“Our pardon, old friend,” Staun said at her side, startling her yet again. “We meant no harm.” His words came out fast and breathless, as if he was in a hurry to salve any hurt she may have caused with her words.
“No harm, no harm,” replied the sworl trap. The cadence of its voice was similar to ones she dealt with regularly, but there was something different about how it spoke. “I heard you coming, but it’s been a very loooong time since I had any visitors besides the little peepers.”
“So are we alone in here?” asked Staun.
“Oh, no, not alone.” Filia’s breath caught in her throat, and she threw a quick glance around. “Never alone,” the sworl trap said. Filia looked back at it. “Always, always the whiiiispers, the whispers are there.”
“The whispers?” Staun asked, his voice suddenly soft and unsure. Filia had a terrible flashback to his first collapse on the airship. The whispers. The strange whispers. She had never been able to get those words out of her head. Those were the last words she wanted to hear in this dark place.
“Oh, yes,” the wizened old face said. “The whispers are everywhere, all the time. You can’t leave them behind. You know that.” In the light of the torch the face frowned. “But that doesn’t help you here much, does it? Hmmnnn …” It hummed to itself, its eye’s moving back and forth as if rummaging around in its memory for something. “I’m forgetting my hospitality. Let me see what I can do.”There was silence for a moment as the face seemed to concentrate. Then there was a burbling cough from the spring and Filia felt a fine spray of water hit her feet. After a moment the flow of water doubled. She also noticed that the color of the light changed. She looked up, and for the first time she could see the ceiling. It was high above her head and illuminated with faint blue traces. She watched in awe as the light grew stronger, revealing huge carved figures and painted murals that spanned the vault and draped down the walls.
“Well, now,” the sworl trap said. “Is that better?”
“Yes, father,” Staun said, still breathless. Filia looked at him. He seemed stooped, and had a faintly pained look on his face.
“Staun, my friend here, is hurt. I need to bathe his wound and keep him warm,” Filia said. She looked down at the spring. “Is this water safe for that?”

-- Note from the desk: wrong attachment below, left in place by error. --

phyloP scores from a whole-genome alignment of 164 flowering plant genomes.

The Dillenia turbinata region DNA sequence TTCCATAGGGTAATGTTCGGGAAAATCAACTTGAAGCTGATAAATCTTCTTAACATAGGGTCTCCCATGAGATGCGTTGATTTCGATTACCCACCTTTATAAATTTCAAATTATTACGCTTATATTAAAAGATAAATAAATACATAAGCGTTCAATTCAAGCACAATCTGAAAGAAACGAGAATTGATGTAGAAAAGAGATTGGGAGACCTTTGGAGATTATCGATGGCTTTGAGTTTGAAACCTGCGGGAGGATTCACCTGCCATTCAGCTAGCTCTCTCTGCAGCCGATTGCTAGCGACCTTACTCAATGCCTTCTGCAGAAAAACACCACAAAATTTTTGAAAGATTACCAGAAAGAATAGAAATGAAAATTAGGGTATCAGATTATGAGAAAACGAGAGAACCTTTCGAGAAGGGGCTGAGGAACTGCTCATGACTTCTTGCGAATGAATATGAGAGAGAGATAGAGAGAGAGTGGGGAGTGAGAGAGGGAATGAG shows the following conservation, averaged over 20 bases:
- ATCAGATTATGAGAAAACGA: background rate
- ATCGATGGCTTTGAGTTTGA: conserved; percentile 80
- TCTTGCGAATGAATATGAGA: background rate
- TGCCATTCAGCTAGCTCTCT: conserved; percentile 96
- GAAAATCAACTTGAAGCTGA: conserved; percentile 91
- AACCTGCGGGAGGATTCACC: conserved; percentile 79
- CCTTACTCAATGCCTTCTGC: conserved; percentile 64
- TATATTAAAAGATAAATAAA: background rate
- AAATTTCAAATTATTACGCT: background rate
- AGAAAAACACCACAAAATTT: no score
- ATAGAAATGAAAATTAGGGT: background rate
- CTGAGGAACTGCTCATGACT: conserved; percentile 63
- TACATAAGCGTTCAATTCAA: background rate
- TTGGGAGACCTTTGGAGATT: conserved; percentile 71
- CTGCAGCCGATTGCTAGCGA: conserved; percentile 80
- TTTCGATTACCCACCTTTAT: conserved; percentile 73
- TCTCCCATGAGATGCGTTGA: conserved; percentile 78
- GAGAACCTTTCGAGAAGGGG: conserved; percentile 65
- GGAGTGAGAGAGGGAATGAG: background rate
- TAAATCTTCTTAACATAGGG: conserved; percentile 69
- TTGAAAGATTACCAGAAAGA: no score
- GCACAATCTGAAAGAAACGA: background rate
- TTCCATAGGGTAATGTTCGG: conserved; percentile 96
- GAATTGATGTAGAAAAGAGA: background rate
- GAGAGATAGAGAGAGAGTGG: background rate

“Oh, yes, oh, yes,” the man on the wall replied. “Quite safe, yes, very safe. And how can we keep him warm?”
“Can we build a fire in here?” she asked, looking around. There did not appear to be any sort of place to make a fire or any fuel, but the floor was stone and she knew that there was fuel back up the tunnel.
“No one has asked me that before,” the face said, “not even the last ones who came here. I don’t know.”
Filia nodded. She felt a bit silly asking a sworl trap for permission to do something.
The face frowned again. “I suppose it won’t hurt anything to have a fire in here. There is nothing left to burn anymore. Yes, please start your fire.”
Filia stared at the face, and it stared back. She had it — she now knew what was different. This one seemed more — what was it — more aware. It wasn’t just echoing back to her what she was thinking and doing. It was almost as if it really was alive.
“Filia, it’s safe enough here, for now. I can feel it. Why don’t you leave me here and go get some wood for a fire. I’ll be okay here.” He looked her way, without quite looking at her, his blind eyes glowing faintly in the torchlight.
“Sure,” she replied, hesitantly. “I can do that.” The idea of going up the tunnel alone was not appealing to her.
“The peepers have an old nest just up the tenth tunnel,” the face said. “They don’t use it anymore, and it will make a fine fire.”
“OK, she said, a bit more hopeful. She looked around. “Where is the tenth tunnel?”
“It’s right there,” the face replied matter-of-factly. “Right under the number ten.”
Filia looked around. “I don’t see any numbers,” she said.
“They’re in an ancient language,” Staun replied. He frowned for a moment, then pointed. “That one.”
Filia walked across the great hall in the direction indicated. After a bit she could see the tunnel entrance. A bit closer and she could also see bits of forest litter. She walked up the tunnel apprehensively, with many glances back and around. Not far in she came across a large jumble of dry branches and shredded bark — an old nest. She forced herself to gather up as much as she could and then she hurried back to where Staun was standing. She dumped the pile on the floor and lit it. The wash of sudden heat reminded her of how cold it was in the tunnels.
“Very good, very good,” the face said. “Now that we have that over with we can get down to business.”
“Over with?” asked Filia. The fire was hardly complete. the dry wood was burning way too fast to last, and she had to make a number of trips back to get more fuel.
“Business?” Staun asked. “What business?”
“Your business, of course,” the face said. “I now have to tell you your future.”